Carlos Correa saga winners, losers: Twins, Giants, Mets endure wild ride

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Correa saga winners, losers: Wild ride for Giants, Twins, Mets originally appeared on NBC Sports Chicago

Carlos Correa has shocked the baseball world one last time.

The star shortstop reportedly agreed to sign a six-year contract worth $200 million with the Minnesota Twins on Tuesday, completing a nutty, one-of-a-kind free-agent carousel.

That is, of course, pending results of a physical.

Correa now has agreed to three contracts this offseason totaling nearly $1 billion, the first two which fell apart due to concerns over his physicals: 13-year, $350 million with the Giants, 12-year, $315 million with the New York Mets and the latest contract with the Twins, which can max out at $270 million with vesting options for four additional years after the six-year deal.

Here are the winners and losers from perhaps the wildest free-agent drama in the history of MLB free agency:

Winner: Minnesota Twins

The Twins patiently waited in the weeds while Correa's previous two agreements fell through.

Minnesota was outbid for Correa on its first offer -- a reported 10-year, $285 million contract that would have been the biggest in franchise history. The Twins reached out to Correa once the Giants deal fell through, only to find the Mets publicly exclaiming their excitement to add Correa to the lineup at Citi Field.

But when all went quiet for nearly three weeks after the Mets agreement, Minnesota swooped in to bring Correa back to the Twin Cities.

The Twins now have a co-star with outfielder Byron Buxton tasked with snapping the franchise's historic 18-game playoff losing streak. That's right. Minnesota hasn't won a playoff game in their last 18 tries, dating back to 2004 when Correa was 10 years old.

Like the girl next door in a cheesy 1990s romcom, the mid-market Twins were right there all along.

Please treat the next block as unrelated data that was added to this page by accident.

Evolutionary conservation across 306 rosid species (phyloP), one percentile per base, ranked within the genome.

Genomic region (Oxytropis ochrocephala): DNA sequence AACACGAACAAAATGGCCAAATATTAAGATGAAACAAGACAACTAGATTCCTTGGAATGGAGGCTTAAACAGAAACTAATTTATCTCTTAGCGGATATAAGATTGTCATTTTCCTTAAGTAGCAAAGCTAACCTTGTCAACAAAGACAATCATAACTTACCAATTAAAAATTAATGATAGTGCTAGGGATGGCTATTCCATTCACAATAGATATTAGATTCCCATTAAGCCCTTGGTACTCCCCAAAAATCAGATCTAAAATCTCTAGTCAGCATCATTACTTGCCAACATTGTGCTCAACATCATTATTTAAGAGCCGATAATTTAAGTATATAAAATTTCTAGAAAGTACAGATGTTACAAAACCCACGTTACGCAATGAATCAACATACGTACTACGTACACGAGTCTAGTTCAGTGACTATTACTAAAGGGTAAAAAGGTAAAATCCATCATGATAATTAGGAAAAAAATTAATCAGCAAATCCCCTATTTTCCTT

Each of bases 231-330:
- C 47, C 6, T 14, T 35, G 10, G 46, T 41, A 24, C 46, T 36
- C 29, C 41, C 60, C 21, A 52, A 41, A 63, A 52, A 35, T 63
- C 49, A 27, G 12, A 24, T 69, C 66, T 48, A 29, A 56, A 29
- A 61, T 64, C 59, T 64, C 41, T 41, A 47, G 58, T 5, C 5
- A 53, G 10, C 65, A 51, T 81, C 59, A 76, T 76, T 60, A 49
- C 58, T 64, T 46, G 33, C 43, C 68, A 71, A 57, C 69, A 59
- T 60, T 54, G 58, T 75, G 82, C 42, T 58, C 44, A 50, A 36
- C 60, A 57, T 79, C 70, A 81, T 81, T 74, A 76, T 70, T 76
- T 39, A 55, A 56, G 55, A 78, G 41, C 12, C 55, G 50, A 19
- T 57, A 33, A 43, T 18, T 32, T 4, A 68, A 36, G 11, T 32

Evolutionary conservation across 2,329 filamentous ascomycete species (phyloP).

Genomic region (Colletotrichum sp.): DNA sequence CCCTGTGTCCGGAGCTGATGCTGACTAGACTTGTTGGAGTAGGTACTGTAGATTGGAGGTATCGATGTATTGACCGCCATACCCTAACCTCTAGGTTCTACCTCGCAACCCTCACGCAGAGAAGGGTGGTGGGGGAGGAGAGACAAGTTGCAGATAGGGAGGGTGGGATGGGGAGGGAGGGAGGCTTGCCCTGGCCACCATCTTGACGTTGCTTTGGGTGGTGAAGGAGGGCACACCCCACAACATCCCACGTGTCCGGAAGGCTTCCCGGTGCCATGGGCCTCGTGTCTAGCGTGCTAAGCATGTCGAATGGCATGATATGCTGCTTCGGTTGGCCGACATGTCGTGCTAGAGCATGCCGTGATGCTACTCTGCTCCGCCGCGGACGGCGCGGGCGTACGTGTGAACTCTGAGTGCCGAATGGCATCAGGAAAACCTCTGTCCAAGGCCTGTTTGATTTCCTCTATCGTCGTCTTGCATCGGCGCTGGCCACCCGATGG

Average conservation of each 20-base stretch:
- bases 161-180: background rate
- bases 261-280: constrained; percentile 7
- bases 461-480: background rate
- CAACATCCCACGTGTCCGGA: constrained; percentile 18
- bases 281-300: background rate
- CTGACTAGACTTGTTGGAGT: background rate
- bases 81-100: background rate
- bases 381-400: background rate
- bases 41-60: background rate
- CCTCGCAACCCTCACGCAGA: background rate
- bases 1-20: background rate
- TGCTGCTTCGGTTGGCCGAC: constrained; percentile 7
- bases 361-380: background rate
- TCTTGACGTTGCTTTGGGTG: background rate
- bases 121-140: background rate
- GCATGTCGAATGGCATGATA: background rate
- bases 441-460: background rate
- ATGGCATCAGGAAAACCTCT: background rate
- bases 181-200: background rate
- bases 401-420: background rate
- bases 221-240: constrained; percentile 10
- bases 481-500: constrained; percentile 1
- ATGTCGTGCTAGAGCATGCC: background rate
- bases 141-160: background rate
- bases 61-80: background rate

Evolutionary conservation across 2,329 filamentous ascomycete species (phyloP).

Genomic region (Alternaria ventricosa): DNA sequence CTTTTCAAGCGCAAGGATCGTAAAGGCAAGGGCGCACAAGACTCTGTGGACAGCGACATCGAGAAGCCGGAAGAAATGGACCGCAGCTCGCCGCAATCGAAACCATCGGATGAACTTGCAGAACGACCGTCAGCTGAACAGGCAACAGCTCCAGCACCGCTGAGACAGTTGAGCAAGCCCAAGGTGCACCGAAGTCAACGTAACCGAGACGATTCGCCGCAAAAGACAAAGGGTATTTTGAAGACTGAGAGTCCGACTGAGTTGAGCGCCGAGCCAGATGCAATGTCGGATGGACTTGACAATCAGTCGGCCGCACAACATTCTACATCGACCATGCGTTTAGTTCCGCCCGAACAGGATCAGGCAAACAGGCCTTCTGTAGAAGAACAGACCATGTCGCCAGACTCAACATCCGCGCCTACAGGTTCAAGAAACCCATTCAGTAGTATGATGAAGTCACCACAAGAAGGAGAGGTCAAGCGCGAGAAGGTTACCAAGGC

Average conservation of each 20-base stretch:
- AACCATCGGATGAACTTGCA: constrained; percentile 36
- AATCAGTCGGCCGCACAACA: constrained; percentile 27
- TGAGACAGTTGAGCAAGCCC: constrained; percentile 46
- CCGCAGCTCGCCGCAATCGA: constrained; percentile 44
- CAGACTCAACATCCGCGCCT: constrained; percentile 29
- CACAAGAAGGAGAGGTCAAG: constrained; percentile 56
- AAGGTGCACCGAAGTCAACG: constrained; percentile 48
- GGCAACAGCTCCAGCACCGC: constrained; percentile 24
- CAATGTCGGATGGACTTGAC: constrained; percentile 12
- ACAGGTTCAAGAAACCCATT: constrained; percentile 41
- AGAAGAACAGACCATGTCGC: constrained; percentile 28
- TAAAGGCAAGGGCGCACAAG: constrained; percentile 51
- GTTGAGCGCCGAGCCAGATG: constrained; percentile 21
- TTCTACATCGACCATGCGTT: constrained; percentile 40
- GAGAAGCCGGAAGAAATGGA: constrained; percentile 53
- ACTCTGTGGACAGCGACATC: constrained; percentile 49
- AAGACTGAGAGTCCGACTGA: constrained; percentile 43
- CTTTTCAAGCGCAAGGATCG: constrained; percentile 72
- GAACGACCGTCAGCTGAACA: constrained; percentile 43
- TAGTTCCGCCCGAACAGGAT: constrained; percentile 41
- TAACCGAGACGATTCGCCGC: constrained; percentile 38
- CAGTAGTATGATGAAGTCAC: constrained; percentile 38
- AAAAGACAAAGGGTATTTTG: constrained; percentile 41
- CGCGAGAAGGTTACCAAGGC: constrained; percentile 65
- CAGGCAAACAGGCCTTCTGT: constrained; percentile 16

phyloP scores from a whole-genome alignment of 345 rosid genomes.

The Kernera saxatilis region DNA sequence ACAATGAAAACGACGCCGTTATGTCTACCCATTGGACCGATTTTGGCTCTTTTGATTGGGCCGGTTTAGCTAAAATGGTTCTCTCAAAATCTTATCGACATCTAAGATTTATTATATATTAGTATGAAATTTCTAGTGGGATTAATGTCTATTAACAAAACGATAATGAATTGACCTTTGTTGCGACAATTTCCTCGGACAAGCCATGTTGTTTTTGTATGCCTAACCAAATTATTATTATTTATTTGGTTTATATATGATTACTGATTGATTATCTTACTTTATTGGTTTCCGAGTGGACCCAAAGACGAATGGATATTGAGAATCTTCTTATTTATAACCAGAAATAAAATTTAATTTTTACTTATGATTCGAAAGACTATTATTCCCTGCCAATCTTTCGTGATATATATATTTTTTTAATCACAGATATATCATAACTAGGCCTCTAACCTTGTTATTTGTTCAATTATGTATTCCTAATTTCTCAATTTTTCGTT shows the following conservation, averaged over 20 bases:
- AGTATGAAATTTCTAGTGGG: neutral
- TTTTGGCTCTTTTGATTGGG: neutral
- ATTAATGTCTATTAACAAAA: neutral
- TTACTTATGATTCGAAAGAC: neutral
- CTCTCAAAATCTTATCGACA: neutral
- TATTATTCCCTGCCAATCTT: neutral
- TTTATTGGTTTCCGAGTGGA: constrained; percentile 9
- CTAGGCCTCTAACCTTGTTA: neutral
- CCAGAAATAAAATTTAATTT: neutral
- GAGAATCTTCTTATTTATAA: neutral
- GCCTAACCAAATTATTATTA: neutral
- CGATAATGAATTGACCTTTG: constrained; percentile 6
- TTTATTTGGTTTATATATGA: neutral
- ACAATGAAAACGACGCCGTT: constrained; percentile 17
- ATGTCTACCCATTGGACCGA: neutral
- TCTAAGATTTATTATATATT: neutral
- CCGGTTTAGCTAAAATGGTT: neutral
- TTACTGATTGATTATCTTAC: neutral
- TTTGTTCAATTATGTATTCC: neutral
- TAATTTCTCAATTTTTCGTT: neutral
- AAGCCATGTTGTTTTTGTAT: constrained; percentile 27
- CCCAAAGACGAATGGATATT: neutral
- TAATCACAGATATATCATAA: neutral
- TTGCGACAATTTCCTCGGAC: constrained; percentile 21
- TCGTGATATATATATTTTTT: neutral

Loser: Steve Cohen

In many ways, Steve Cohen is one of the better owners in baseball. As a lifelong Mets fan, Cohen openly cares about the team he owns and is willing to spend whatever he can to improve the roster and chase a World Series title. Cohen makes sure his voice is heard while doing so, too.

His outspoken ways ended up costing the Mets, however.

The morning after Correa agreed to join New York, Cohen proclaimed he was the "missing piece" to a lineup that won 101 games last season. Those comments coming from an owner before the deal became official might have complicated negotiations when the Mets flagged issues from Correa's physical and wanted to tweak the money or years on the deal.

Things might be awkward now with infielder Eduardo Escobar, slotted to be the Mets' starter at third base -- where Correa would have played -- on Opening Day.

Loser: Carlos Correa

There is an astounding $150 million difference in the Twins' latest contract offer compared to the initial Giants agreement.

For reference, Mets outfielder Brandon Nimmo and former Giants ace Carlos Rodón both inked contracts this offseason for $162 million. Fellow shortstop Dansby Swanson signed a deal with the Chicago Cubs for $177 million.

Correa still will be rolling in the dough in Minneapolis. He just won't need quite as many Brinks trucks to deliver the goods.

Winner: Byron Buxton

The Twins were in limbo, an underperforming team coming off back-to-back losing seasons in a terrible AL Central division. If the team decided to tear things down the next few years, All-Star outfielder Byron Buxton would be caught in the middle of a rebuild after signing a seven-year contract extension worth $100 million last fall.

Now, with Buxton and Correa in the middle of their lineup, as well as 2022 AL batting champion Luis Arraez, the Twins are fully committed to winning now.

Buxton, by the way, is thrilled with the news.

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The Twins now will feature the top two picks in the 2012 MLB Draft in their lineup for the next six years.

Loser: Scott Boras

See the above blurb on the money Correa missed out on. Boras can't be happy with the lack of cheddar he received on "Correa-mas."

Winner, then loser, then winner, now loser: Giants

What a ride it's been the for Giants.

First, San Francisco endured the “Arson Judge” heartbreak when it was reported the slugger was headed home to the Bay, only for Judge to sign with the New York Yankees the following morning.

The Giants then appeared to land the superstar they so dearly covet when Correa agreed to sign, only for the team to mysteriously postpone his introductory press conference Dec. 20 at Oracle Park. The Giants looked like fools when Correa sprinted to the Mets hours later, but their concerns around his physical were validated when New York stumbled upon the same issues.

But now that Correa is back with the Twins, it makes you wonder. Once the Mets agreement starting to head south, was Correa not interested in opening up talks again with San Francisco? Were the Giants not interested?

The Giants have had a solid offseason, bringing in outfielders Michael Conforto and Mitch Haniger, beefing up their rotation with Sean Manaea and Ross Stripling and uniting twin brothers Tyler and Taylor Rogers in the bullpen. But it still feels incomplete without Judge or Correa, superstars whose jerseys would fly off the shelves in the Bay Area.